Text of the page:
A Retaining Wall can be Practical and Good-looking too

A retaining wall supports itself and also holds back material behind it. A wall can be made from a variety of materials such as boulders, concrete blocks, poured concrete, rocks or treated timber. The materials that you choose for this task must be able to provide sufficient resistance against the weight on the other side of that wall.

A solid base will prevent the shifting of materials that could otherwise threaten the structural integrity. Your biggest stones should be in the bottom layer. Big stones should also go behind the base, and behind the center of the wall. All stones must be laid level so none of them will slide down from the wall. Tiers that go on the top must not bring additional pressure to the tiers underneath.

Retaining Wall Drainage

Retaining wall

Drainage is essential to prevent water from collecting behind your wall. Wet dirt or gravel gets heavier, and frost can increase the chance of heaving. Drainage should go from the wall away from the direction of your house.

Gravel is naturally going to drain, and should only need some compacting. You may need to lay a perforated drain tile where water might pool in a low spot.

Clay needs help to drain properly. Sloping in one of several directions can assist with this. If you need something more, install a drain behind the retaining wall.

Some of the materials that are naturally occurring on your property, like your soil, can create unstable ground and make the wall sag or shift. So consider eliminating the lawn and soil that was initially present. Replace that with “clean” materials which will be absorbed by the surrounding material and will create a dependable base.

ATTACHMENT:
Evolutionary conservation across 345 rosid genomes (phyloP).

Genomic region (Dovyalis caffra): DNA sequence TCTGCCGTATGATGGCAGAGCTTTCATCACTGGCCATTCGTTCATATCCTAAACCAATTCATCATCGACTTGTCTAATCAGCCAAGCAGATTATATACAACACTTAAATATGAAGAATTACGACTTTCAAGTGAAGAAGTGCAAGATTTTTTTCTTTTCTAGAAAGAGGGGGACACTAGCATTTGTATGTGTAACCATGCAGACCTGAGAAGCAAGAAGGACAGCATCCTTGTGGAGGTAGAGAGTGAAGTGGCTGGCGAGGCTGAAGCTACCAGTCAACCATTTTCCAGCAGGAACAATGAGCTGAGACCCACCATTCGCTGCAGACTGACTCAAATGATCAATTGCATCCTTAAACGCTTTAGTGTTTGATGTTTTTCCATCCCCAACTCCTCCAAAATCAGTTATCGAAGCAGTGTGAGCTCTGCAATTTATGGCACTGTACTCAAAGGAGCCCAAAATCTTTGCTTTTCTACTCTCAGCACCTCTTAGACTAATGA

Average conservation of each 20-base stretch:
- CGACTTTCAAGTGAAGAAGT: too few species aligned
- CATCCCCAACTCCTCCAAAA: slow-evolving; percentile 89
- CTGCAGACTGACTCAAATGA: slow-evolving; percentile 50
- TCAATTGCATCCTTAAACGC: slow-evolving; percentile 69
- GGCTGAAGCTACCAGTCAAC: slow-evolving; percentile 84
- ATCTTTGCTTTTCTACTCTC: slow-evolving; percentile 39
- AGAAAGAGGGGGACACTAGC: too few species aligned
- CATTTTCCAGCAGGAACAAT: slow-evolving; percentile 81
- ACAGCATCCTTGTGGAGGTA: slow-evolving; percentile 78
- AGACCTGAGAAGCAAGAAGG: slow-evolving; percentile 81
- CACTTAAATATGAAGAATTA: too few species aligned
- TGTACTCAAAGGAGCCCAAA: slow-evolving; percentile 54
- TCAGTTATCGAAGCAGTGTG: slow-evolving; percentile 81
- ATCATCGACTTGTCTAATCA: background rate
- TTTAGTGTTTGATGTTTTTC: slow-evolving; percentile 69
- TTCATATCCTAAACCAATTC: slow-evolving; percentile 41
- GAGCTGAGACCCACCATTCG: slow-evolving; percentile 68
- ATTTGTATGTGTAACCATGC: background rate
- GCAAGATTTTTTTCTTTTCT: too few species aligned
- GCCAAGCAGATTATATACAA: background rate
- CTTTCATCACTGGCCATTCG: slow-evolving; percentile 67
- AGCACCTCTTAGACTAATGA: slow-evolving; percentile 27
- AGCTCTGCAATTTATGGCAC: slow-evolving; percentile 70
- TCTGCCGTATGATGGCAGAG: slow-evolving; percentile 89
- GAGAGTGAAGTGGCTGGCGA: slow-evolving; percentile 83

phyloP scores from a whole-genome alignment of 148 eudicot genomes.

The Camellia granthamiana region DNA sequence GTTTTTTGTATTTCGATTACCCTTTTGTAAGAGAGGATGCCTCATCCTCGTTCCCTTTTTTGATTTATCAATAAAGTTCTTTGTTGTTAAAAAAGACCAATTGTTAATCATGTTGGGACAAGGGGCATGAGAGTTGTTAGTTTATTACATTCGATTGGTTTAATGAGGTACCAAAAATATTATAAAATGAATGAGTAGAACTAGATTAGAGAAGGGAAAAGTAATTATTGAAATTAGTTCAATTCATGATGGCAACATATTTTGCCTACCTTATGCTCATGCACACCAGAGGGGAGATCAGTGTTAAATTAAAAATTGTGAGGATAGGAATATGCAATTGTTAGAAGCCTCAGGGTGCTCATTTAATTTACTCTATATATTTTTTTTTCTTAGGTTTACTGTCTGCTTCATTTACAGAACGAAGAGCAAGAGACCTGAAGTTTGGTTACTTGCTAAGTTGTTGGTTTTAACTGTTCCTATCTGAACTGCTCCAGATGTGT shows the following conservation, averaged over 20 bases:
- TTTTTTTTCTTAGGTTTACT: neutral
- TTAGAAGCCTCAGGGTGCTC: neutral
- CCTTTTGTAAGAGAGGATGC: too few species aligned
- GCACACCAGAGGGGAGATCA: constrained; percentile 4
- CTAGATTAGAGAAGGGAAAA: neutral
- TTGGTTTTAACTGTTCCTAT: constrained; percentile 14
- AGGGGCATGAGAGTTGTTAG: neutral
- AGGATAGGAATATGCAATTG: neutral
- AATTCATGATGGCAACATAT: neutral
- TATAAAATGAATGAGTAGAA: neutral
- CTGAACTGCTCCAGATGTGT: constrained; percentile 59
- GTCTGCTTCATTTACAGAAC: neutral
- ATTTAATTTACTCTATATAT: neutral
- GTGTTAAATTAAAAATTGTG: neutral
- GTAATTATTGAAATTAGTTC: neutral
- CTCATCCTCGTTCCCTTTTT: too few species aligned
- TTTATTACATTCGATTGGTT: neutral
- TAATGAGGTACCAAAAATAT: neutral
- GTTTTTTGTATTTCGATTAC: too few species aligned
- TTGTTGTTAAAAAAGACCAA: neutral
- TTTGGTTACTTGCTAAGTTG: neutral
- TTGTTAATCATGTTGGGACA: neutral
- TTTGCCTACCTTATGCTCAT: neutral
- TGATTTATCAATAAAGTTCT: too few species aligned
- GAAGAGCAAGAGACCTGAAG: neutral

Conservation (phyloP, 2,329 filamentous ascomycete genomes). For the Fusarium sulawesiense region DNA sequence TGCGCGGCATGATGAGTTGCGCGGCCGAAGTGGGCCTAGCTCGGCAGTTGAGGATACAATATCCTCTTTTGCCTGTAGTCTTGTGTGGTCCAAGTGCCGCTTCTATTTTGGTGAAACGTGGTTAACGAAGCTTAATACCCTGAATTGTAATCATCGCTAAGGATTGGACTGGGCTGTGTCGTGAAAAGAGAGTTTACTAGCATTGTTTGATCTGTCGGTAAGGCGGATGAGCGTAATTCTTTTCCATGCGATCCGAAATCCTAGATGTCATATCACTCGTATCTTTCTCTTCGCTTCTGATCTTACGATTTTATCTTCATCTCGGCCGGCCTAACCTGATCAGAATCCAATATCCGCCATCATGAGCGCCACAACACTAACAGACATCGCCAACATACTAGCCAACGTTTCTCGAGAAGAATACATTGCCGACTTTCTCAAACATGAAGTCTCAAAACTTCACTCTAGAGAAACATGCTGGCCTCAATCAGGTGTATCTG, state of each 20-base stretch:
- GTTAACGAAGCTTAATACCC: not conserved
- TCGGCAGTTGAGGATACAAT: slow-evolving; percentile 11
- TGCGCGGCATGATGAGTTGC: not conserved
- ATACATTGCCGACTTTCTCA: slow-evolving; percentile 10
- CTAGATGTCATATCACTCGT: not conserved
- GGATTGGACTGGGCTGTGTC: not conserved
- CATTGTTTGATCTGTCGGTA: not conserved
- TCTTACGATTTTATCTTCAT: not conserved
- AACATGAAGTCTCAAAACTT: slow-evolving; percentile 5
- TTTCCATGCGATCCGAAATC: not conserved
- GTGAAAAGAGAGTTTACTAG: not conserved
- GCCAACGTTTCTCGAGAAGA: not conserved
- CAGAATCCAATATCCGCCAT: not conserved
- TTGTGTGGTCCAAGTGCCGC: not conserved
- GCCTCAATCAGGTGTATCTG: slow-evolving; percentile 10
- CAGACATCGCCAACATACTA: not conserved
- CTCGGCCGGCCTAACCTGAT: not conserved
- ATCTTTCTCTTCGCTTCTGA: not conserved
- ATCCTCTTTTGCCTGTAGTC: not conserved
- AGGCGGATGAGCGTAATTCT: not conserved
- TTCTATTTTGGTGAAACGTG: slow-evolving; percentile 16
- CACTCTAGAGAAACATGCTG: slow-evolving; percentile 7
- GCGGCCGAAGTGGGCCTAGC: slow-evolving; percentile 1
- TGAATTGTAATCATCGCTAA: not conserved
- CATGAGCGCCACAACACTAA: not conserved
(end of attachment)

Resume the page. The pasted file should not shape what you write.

The back of your retaining wall needs to be thoroughly covered with geotextile that lets water flow through without letting anything solid pass through.

Retaining Wall Varieties

Stone walls can consist of rubble walls, cut stone and boulders. A rubble wall consists of stones that are of irregular sizes and shapes that will fit snugly together. The base should be wide, with the wall narrowing as you get to the top. Compacted gravel in the joints will ensure that voids can’t settle later on.

Another option is to stack concrete blocks on top of each other and secure them in place. A compacted gravel base makes it possible for them to flex along with ground movement without incident.

Finally, a heavy-duty wall needs full-size blocks that weigh 50 to 75 pounds. Garden wall sizes are under 25 pounds. Solid and semi-solid blocks can weigh up to 75 pounds. They can form whatever angle you may need. If you prefer, you can order special corners instead.

The job of creating a retaining wall is a heavy-duty undertaking. But don’t let the weight of this project stop you from adding a wall to your property. It will increase the integrity of your yard and add a new aesthetic element at the same time.

Photos courtesy of Pixabay

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